One of the most striking elements of the play was Renee Mulder’s exceptional set design of the sunburnt backyard with the iconic hills hoist, the high tin fence and gate, locked to keep people in or out. The symbolic use of this cycle of poverty, desperation and damage was at the very heart of ‘The Boys’ and as an audience I never felt I needed to be anywhere else to see the action unfold- it was the perfect representation of this world. Nothing grows here that isn’t neglected or at the mercy of the harshest of conditions. Unable to flourish, nothing is designed to nurture it and ultimately it is the deadening of this environment that drives all who live there to either resent or suffer in the dirt of their conditions. This was further enhanced by the assaulting sound design of Kelly Ryall and lighting of Verity Hampson who never left us in doubt of the turmoil of the action encapsulated in the groaning harshness of these design choices.
As a design sideline for a moment, was there also not a delicious pleasure in watching the hapless audience members sitting right next to the couches who had to look like the action taking place next to them didn’t affect them at all in their embarrassed spotlight, or was that just me?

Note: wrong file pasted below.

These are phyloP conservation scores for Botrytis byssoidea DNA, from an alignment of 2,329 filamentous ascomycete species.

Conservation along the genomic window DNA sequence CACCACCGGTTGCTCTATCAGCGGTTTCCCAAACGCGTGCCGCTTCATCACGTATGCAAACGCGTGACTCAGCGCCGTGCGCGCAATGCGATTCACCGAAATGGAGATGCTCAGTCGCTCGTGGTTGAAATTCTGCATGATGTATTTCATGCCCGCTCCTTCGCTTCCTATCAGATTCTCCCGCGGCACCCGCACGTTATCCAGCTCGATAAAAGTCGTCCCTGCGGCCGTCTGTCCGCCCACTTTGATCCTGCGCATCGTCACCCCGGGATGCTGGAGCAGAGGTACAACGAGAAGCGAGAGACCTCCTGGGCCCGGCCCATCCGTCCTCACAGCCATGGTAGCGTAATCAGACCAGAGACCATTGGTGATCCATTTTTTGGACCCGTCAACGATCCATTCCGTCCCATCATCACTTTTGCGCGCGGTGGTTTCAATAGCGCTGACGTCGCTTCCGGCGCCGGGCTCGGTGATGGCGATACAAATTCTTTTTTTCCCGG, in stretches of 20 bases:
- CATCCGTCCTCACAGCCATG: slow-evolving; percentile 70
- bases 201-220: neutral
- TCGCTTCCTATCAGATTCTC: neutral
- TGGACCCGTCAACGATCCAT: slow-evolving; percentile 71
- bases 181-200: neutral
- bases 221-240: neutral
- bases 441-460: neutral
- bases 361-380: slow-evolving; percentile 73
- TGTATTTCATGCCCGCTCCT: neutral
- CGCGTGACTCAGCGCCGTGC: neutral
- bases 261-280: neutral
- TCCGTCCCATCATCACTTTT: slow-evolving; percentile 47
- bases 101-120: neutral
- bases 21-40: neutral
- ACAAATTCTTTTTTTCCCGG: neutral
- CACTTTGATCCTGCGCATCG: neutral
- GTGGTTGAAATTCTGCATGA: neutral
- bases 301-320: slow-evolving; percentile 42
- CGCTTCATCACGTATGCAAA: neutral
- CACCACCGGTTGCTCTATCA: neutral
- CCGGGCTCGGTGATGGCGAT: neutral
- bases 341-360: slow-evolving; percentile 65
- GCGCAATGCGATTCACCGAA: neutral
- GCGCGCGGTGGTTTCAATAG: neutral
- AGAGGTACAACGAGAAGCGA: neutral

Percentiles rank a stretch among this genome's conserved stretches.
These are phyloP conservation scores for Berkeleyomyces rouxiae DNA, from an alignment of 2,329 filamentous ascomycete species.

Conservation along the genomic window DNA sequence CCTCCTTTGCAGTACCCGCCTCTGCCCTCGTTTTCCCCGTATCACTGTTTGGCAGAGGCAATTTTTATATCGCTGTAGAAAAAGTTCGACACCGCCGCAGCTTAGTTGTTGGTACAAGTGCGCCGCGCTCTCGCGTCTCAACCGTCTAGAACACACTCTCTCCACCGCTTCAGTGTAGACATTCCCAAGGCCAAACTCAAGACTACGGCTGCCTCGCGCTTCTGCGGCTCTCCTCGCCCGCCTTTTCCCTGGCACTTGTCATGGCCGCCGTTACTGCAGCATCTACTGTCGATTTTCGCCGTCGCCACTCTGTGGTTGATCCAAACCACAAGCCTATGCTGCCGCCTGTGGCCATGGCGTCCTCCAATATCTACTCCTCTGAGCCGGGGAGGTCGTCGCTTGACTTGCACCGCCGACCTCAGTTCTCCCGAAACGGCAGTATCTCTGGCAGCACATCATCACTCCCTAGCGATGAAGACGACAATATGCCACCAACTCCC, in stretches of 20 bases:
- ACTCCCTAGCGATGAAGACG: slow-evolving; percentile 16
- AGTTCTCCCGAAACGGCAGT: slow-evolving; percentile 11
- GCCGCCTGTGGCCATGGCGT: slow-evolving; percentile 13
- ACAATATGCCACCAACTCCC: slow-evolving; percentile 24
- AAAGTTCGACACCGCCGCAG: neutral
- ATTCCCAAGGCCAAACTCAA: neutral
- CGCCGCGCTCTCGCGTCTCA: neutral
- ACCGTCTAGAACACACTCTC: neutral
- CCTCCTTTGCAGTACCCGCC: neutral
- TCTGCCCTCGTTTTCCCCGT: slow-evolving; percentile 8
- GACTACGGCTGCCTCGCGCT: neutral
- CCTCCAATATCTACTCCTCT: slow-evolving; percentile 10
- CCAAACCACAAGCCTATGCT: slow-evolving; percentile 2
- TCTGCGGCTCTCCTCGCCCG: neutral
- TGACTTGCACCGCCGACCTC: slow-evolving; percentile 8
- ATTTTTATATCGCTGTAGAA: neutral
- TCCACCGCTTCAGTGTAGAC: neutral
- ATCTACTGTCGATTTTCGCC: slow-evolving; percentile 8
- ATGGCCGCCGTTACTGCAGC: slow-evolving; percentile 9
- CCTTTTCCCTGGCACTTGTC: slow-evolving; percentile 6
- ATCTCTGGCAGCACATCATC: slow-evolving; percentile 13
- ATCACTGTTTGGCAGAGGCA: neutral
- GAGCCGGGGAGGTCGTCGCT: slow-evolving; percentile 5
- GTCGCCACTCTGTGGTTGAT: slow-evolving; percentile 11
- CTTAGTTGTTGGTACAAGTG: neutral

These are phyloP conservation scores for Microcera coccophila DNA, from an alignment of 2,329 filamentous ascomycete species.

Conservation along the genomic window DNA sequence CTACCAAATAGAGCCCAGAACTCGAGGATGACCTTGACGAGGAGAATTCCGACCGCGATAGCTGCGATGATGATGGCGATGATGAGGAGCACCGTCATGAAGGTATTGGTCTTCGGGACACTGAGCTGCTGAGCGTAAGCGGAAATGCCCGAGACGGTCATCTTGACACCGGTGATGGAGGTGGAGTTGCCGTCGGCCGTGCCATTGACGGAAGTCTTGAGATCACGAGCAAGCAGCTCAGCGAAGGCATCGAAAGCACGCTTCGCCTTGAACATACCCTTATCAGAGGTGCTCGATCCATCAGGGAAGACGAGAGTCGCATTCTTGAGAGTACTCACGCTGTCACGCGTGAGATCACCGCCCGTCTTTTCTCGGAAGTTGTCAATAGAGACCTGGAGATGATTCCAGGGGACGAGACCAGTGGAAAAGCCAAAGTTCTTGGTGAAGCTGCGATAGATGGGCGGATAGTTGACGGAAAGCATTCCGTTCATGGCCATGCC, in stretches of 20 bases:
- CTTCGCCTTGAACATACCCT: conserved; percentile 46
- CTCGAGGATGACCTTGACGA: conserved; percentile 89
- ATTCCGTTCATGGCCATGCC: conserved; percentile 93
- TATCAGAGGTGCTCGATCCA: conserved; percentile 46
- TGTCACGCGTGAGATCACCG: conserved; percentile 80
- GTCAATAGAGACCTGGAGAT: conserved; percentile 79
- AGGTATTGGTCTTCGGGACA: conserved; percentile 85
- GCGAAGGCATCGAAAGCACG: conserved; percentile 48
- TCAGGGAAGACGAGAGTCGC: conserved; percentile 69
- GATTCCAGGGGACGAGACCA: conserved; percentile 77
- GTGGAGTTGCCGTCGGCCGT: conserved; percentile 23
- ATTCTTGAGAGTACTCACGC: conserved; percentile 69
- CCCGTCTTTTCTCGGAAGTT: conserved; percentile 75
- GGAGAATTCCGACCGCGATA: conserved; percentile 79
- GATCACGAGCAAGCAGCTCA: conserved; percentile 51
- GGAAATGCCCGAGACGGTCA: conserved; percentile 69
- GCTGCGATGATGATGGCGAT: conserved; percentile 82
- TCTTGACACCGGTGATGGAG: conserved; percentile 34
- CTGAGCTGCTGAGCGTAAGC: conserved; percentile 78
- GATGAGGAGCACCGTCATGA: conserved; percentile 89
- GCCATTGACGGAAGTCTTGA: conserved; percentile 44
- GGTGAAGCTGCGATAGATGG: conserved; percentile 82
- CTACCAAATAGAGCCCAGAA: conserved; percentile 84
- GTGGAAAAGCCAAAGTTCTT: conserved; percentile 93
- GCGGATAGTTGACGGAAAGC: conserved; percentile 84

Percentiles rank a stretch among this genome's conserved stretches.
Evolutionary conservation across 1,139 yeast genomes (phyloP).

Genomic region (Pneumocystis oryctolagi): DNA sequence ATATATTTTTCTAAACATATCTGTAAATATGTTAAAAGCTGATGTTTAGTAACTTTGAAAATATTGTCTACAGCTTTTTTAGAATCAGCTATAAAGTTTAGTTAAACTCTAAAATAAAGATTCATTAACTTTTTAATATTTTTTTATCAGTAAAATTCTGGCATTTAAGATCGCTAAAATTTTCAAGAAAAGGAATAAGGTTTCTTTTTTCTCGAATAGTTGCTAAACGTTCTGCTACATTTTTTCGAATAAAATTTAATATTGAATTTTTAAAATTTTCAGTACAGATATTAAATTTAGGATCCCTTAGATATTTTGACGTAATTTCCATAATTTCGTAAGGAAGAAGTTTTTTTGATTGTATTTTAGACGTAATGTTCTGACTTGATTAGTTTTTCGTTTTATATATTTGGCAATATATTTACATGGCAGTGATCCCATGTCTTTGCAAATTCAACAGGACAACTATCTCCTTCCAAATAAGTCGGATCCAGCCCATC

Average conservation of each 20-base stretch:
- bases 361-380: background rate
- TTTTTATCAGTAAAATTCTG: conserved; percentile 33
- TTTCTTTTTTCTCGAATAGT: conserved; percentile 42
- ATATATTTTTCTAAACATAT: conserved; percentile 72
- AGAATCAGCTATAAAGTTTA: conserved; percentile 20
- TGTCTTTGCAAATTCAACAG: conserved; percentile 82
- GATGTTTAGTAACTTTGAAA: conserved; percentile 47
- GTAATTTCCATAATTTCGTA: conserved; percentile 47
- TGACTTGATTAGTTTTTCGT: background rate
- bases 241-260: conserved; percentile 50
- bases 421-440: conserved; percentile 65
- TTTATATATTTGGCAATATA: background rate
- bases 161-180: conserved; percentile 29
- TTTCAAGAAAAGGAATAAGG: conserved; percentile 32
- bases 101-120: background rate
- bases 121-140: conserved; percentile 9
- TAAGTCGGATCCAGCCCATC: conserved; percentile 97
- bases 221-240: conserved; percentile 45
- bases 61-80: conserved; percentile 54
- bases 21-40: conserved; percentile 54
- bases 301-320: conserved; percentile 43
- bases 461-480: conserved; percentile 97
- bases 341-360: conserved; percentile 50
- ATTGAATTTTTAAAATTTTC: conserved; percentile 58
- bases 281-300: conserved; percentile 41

It would be easy to ‘endgame’ the stakes in this play when performing it- the violence is raw and constant. But the actors find some texture in their roles, moments of softness belie the fleeting hopes that give way to entrenched misogyny and brutality. As I said earlier, the play is not without some flaws- I felt Jeanette Cronin played the mother as a caricature at times, pushing it just a little too hard and sometimes Josh McConville’s accent sounded a bit cockney laddish but the power of his performance meant you forgave the lapses in vocal or accent control- such was the strength of his ability to inhabit the character of Brett. Eryn Jean Norvill’s Nola didn’t quite pull of the last monologue- the rhythm felt sluggish, but once again, for the most part she did an exceptional job in making us believe her portrayal. The cast should be commended in bringing us into this world and delivering a powerful and disturbing portrayal of boys who are left to define their masculinity without appropriate male guardians to then rebel against the only people in their lives who have tried to guide, shape, need, nurture or manipulate them, the women.